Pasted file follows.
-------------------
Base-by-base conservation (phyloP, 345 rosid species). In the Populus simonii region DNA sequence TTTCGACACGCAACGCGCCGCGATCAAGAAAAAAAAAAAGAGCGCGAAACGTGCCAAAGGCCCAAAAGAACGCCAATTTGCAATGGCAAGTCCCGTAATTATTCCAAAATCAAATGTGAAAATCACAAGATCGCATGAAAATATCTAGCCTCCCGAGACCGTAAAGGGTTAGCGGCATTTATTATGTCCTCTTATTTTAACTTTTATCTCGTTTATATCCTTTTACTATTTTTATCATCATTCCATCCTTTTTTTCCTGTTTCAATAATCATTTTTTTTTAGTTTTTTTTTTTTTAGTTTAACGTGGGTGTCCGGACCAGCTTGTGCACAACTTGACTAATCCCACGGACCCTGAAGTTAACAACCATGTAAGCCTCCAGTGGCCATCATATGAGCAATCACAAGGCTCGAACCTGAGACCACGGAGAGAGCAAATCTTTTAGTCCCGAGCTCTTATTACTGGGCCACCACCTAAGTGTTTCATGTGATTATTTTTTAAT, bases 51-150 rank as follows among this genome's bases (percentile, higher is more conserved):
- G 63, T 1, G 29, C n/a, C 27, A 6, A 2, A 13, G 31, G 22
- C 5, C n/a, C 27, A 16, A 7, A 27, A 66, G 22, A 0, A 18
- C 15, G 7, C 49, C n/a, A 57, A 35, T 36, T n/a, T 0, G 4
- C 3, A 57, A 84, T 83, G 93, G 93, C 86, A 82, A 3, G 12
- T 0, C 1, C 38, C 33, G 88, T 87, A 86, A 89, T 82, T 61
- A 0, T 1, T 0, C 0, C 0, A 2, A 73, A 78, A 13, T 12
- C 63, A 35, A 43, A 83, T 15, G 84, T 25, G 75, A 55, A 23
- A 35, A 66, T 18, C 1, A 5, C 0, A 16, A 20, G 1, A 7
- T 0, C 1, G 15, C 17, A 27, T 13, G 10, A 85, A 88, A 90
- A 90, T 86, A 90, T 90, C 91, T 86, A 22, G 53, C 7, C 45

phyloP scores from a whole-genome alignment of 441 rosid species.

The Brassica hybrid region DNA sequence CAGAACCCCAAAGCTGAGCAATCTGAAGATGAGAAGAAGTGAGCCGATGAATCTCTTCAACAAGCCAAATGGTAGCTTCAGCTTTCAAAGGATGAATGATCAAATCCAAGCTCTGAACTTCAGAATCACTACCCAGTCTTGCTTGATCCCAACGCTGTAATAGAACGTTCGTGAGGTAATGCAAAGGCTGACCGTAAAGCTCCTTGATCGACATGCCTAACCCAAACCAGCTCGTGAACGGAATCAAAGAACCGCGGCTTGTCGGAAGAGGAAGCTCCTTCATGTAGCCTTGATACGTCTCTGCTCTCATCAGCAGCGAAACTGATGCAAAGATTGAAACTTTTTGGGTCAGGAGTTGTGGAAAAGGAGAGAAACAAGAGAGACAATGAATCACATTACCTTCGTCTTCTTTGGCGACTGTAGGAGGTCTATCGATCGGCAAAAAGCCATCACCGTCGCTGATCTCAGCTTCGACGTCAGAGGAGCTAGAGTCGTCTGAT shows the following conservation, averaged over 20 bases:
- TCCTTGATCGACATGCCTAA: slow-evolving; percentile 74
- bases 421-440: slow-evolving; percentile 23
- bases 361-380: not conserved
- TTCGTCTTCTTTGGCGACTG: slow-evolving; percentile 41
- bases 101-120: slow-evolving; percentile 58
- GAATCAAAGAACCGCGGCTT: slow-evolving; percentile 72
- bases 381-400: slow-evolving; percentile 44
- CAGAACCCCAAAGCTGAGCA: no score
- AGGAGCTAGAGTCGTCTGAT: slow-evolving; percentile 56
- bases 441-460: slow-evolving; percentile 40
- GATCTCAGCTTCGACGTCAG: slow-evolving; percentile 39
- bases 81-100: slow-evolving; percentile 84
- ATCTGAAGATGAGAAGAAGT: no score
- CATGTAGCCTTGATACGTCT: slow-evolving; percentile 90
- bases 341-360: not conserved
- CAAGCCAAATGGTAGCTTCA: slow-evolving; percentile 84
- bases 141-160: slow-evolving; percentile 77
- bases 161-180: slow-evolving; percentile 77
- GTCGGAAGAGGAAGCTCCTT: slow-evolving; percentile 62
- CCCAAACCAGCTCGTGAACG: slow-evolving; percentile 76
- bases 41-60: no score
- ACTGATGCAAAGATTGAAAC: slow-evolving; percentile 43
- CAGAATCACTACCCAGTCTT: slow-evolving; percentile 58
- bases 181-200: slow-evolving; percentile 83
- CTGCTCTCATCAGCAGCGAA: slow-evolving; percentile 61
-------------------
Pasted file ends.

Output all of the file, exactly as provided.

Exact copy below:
Base-by-base conservation (phyloP, 345 rosid species). In the Populus simonii region DNA sequence TTTCGACACGCAACGCGCCGCGATCAAGAAAAAAAAAAAGAGCGCGAAACGTGCCAAAGGCCCAAAAGAACGCCAATTTGCAATGGCAAGTCCCGTAATTATTCCAAAATCAAATGTGAAAATCACAAGATCGCATGAAAATATCTAGCCTCCCGAGACCGTAAAGGGTTAGCGGCATTTATTATGTCCTCTTATTTTAACTTTTATCTCGTTTATATCCTTTTACTATTTTTATCATCATTCCATCCTTTTTTTCCTGTTTCAATAATCATTTTTTTTTAGTTTTTTTTTTTTTAGTTTAACGTGGGTGTCCGGACCAGCTTGTGCACAACTTGACTAATCCCACGGACCCTGAAGTTAACAACCATGTAAGCCTCCAGTGGCCATCATATGAGCAATCACAAGGCTCGAACCTGAGACCACGGAGAGAGCAAATCTTTTAGTCCCGAGCTCTTATTACTGGGCCACCACCTAAGTGTTTCATGTGATTATTTTTTAAT, bases 51-150 rank as follows among this genome's bases (percentile, higher is more conserved):
- G 63, T 1, G 29, C n/a, C 27, A 6, A 2, A 13, G 31, G 22
- C 5, C n/a, C 27, A 16, A 7, A 27, A 66, G 22, A 0, A 18
- C 15, G 7, C 49, C n/a, A 57, A 35, T 36, T n/a, T 0, G 4
- C 3, A 57, A 84, T 83, G 93, G 93, C 86, A 82, A 3, G 12
- T 0, C 1, C 38, C 33, G 88, T 87, A 86, A 89, T 82, T 61
- A 0, T 1, T 0, C 0, C 0, A 2, A 73, A 78, A 13, T 12
- C 63, A 35, A 43, A 83, T 15, G 84, T 25, G 75, A 55, A 23
- A 35, A 66, T 18, C 1, A 5, C 0, A 16, A 20, G 1, A 7
- T 0, C 1, G 15, C 17, A 27, T 13, G 10, A 85, A 88, A 90
- A 90, T 86, A 90, T 90, C 91, T 86, A 22, G 53, C 7, C 45

phyloP scores from a whole-genome alignment of 441 rosid species.

The Brassica hybrid region DNA sequence CAGAACCCCAAAGCTGAGCAATCTGAAGATGAGAAGAAGTGAGCCGATGAATCTCTTCAACAAGCCAAATGGTAGCTTCAGCTTTCAAAGGATGAATGATCAAATCCAAGCTCTGAACTTCAGAATCACTACCCAGTCTTGCTTGATCCCAACGCTGTAATAGAACGTTCGTGAGGTAATGCAAAGGCTGACCGTAAAGCTCCTTGATCGACATGCCTAACCCAAACCAGCTCGTGAACGGAATCAAAGAACCGCGGCTTGTCGGAAGAGGAAGCTCCTTCATGTAGCCTTGATACGTCTCTGCTCTCATCAGCAGCGAAACTGATGCAAAGATTGAAACTTTTTGGGTCAGGAGTTGTGGAAAAGGAGAGAAACAAGAGAGACAATGAATCACATTACCTTCGTCTTCTTTGGCGACTGTAGGAGGTCTATCGATCGGCAAAAAGCCATCACCGTCGCTGATCTCAGCTTCGACGTCAGAGGAGCTAGAGTCGTCTGAT shows the following conservation, averaged over 20 bases:
- TCCTTGATCGACATGCCTAA: slow-evolving; percentile 74
- bases 421-440: slow-evolving; percentile 23
- bases 361-380: not conserved
- TTCGTCTTCTTTGGCGACTG: slow-evolving; percentile 41
- bases 101-120: slow-evolving; percentile 58
- GAATCAAAGAACCGCGGCTT: slow-evolving; percentile 72
- bases 381-400: slow-evolving; percentile 44
- CAGAACCCCAAAGCTGAGCA: no score
- AGGAGCTAGAGTCGTCTGAT: slow-evolving; percentile 56
- bases 441-460: slow-evolving; percentile 40
- GATCTCAGCTTCGACGTCAG: slow-evolving; percentile 39
- bases 81-100: slow-evolving; percentile 84
- ATCTGAAGATGAGAAGAAGT: no score
- CATGTAGCCTTGATACGTCT: slow-evolving; percentile 90
- bases 341-360: not conserved
- CAAGCCAAATGGTAGCTTCA: slow-evolving; percentile 84
- bases 141-160: slow-evolving; percentile 77
- bases 161-180: slow-evolving; percentile 77
- GTCGGAAGAGGAAGCTCCTT: slow-evolving; percentile 62
- CCCAAACCAGCTCGTGAACG: slow-evolving; percentile 76
- bases 41-60: no score
- ACTGATGCAAAGATTGAAAC: slow-evolving; percentile 43
- CAGAATCACTACCCAGTCTT: slow-evolving; percentile 58
- bases 181-200: slow-evolving; percentile 83
- CTGCTCTCATCAGCAGCGAA: slow-evolving; percentile 61